Statement of purpose Bicycling is becoming a popular mode of transportation within the United States. Due to the increase of cyclists/vulnerable road users, laws and safety recommendations are being established to keep all road users safe. The purpose of this study was to observe bicycle safety behaviours and road law compliance of personal and bike share users at several high traffic intersections in Boston, MA.
Methods/Approach This is a prospective observational study of safety and law compliance behaviours of bicyclists in downtown Boston. Investigators observed bicyclists for specific law and safety compliance behaviours including: wearing a helmet, riding in bike lanes, displaying reflectors at night, and obeying all road laws. The findings of this study were compared to other national and international studies that observed bike share and personal bike users.
Results 1685 cyclists were observed. Of all observations, 74% of all bikers wore a helmet and 83% obeyed the road laws. 39% bike share riders and 78% of personal bikers were observed wearing a helmet (p = 0.0001). A sample of 680 cyclists was observed for obedience with mandated reflector laws at night and 39% were in compliance (p = 0.001).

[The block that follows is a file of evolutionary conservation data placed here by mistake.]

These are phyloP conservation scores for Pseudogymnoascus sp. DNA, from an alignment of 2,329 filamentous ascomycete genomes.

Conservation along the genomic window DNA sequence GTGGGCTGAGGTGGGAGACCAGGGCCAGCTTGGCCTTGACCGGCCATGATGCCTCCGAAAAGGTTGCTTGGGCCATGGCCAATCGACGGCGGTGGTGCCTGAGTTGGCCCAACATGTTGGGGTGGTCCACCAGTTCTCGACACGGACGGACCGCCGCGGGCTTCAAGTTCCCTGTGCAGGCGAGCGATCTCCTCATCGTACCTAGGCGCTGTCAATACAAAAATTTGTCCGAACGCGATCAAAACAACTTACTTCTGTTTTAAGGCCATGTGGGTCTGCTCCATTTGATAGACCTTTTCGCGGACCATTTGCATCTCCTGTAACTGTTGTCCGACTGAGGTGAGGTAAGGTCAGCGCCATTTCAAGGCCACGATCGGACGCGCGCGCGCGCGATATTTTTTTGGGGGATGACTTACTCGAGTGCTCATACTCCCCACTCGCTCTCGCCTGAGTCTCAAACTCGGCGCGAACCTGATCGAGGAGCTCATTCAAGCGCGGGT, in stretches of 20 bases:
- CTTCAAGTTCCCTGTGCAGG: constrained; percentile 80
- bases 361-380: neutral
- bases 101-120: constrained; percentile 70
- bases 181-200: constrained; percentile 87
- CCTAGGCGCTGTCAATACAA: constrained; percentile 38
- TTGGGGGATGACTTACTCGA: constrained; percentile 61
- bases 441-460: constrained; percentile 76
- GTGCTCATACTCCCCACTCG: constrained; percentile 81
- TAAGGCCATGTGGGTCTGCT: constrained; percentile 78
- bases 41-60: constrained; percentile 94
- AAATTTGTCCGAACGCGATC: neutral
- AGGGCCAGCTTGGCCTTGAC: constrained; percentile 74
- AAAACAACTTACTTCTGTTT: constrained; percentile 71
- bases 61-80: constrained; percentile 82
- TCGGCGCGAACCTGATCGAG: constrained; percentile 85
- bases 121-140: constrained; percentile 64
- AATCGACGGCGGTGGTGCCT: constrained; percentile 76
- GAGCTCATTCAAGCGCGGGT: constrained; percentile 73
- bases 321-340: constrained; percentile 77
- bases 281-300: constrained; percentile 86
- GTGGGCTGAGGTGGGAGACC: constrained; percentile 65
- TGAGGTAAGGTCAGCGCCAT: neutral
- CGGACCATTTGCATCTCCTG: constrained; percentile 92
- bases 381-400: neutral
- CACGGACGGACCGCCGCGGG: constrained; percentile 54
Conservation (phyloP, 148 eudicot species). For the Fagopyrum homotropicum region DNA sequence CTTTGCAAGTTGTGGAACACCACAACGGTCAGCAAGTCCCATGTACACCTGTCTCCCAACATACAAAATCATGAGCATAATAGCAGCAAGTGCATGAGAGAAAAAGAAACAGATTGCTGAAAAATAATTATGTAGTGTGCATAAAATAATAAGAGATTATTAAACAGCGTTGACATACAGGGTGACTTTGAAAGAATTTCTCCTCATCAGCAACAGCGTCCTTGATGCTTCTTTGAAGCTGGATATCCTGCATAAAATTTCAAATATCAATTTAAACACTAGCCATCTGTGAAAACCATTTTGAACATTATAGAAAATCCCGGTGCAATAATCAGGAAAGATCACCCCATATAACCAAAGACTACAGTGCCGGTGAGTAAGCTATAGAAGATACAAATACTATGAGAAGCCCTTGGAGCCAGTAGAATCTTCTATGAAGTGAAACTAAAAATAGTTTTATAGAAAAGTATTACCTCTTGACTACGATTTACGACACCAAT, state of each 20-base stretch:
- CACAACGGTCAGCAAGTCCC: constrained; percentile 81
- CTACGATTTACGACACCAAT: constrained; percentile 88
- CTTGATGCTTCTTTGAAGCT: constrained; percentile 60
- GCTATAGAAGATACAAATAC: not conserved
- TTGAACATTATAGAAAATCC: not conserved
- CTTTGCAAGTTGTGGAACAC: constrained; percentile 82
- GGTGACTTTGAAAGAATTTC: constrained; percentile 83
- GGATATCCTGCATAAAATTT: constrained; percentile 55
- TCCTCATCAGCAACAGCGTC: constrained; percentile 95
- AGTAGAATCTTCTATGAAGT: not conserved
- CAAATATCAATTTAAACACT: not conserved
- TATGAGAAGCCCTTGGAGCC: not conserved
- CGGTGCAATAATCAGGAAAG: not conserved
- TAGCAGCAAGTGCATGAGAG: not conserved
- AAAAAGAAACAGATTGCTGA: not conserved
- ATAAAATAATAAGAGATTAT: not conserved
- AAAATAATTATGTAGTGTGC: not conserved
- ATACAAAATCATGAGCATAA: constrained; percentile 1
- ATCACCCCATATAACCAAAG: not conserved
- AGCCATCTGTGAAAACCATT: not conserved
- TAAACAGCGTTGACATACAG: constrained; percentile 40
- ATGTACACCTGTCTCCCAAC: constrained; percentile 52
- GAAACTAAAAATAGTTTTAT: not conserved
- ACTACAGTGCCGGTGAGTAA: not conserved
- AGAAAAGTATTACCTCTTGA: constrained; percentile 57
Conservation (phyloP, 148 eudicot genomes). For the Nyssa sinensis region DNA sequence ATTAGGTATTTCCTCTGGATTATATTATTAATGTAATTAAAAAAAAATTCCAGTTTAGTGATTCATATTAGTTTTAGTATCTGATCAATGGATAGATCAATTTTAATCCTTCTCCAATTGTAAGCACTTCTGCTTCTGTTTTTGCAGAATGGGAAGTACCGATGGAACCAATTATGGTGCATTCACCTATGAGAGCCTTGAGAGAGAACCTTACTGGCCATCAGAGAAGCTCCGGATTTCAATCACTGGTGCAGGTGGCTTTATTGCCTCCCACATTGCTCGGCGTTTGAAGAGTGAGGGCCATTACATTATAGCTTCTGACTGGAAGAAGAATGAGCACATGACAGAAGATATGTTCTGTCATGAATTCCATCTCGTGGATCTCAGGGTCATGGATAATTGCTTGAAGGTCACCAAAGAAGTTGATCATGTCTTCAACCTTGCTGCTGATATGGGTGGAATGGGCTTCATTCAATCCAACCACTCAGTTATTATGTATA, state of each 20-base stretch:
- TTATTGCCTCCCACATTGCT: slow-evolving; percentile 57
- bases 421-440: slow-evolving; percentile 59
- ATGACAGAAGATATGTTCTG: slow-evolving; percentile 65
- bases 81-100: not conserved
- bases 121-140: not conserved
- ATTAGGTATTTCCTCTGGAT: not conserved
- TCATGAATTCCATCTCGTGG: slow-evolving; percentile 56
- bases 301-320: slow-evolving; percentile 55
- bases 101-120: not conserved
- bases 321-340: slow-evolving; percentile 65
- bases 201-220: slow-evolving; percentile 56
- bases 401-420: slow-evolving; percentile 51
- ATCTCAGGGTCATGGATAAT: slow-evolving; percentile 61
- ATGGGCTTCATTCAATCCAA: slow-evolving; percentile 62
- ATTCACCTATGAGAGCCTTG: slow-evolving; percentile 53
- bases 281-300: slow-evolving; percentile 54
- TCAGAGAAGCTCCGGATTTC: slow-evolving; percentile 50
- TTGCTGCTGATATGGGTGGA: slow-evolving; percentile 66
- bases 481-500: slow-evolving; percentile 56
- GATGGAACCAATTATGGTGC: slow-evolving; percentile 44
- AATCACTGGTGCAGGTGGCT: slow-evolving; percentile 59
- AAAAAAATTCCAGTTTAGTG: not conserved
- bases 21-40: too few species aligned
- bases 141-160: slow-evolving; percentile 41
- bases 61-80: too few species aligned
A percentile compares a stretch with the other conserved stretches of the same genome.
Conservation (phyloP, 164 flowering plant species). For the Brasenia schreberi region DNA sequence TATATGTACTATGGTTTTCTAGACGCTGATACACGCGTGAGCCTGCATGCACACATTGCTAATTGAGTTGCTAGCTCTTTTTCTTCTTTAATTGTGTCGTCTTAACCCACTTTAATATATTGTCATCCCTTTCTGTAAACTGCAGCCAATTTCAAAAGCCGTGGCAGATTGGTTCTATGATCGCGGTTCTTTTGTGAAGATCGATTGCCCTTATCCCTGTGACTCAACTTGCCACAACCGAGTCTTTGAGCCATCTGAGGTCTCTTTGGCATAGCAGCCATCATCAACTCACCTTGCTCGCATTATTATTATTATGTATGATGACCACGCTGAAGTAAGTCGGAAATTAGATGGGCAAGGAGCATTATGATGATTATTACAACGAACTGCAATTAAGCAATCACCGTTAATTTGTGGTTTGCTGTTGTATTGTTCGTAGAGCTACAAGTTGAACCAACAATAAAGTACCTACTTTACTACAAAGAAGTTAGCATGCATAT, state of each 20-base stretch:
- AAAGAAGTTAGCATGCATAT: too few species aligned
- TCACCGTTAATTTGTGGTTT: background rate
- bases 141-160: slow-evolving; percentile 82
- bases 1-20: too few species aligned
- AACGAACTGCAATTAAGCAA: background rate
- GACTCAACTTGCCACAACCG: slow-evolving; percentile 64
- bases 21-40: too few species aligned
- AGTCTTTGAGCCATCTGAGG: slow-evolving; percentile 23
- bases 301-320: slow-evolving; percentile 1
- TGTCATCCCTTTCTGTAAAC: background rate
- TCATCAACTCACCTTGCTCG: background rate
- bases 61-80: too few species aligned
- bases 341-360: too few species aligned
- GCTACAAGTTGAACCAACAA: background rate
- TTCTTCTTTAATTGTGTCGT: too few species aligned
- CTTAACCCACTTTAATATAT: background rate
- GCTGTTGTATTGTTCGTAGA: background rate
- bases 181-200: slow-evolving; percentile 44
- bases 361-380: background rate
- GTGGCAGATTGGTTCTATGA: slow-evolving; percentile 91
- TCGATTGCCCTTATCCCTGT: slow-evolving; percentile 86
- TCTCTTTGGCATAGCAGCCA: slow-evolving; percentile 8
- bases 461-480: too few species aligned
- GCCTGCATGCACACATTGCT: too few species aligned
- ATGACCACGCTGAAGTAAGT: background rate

Conclusions Boston bicyclists were more compliant with helmet use and road law compliance as compared to prior studies in the US and Canada. The majority of cyclists demonstrated safe cycling practices, however other unsafe cycling behaviours were noted and merit further investigation (i.e. distracted biking). Bicycling is common mode of daily transportation, and more observational studies and interventional studies are needed to assess and mitigate emerging risks for bicyclists in today’s society.
Significance and contribution to the field This is one of the first comprehensive bike observation studies in the city of Boston that provides data on multiple cycling safety behaviours. Based on our observations, the use of electronic devices while biking is widespread and requires further investigation.
Statistics from Altmetric.com
If you wish to reuse any or all of this article please use the link below which will take you to the Copyright Clearance Center’s RightsLink service. You will be able to get a quick price and instant permission to reuse the content in many different ways.